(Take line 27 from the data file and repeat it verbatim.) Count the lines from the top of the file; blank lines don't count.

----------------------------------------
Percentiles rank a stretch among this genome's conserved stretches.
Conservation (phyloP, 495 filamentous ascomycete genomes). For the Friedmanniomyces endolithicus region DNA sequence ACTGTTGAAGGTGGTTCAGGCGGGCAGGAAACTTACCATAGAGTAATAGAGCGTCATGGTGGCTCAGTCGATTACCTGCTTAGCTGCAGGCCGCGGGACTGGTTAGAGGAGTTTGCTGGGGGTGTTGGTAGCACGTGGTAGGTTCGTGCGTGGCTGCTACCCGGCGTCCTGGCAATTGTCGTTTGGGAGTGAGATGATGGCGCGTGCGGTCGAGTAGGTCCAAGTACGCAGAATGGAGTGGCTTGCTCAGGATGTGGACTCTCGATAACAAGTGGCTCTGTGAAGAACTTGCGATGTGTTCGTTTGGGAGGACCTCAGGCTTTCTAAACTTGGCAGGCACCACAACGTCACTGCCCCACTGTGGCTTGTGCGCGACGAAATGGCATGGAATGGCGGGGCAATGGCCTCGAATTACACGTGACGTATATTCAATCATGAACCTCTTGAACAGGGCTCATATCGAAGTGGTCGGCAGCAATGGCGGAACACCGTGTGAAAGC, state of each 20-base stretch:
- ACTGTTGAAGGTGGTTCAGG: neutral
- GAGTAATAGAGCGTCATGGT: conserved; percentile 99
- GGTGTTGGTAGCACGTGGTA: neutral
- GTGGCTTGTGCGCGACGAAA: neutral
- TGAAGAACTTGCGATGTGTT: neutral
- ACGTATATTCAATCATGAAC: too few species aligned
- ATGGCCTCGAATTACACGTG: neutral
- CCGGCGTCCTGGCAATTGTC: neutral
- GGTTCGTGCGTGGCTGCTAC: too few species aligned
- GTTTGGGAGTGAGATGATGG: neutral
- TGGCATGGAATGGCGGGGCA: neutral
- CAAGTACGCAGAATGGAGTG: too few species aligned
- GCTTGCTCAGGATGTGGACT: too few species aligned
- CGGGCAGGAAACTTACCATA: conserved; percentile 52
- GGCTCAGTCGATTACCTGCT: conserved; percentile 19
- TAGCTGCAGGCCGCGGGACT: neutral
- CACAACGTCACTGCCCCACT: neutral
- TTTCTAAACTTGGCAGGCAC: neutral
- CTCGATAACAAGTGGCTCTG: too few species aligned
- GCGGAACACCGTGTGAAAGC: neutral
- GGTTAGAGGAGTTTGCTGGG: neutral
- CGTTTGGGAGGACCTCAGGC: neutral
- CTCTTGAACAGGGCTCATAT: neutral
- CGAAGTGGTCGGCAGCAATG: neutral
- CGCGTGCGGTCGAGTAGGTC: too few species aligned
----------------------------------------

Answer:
- CGCGTGCGGTCGAGTAGGTC: too few species aligned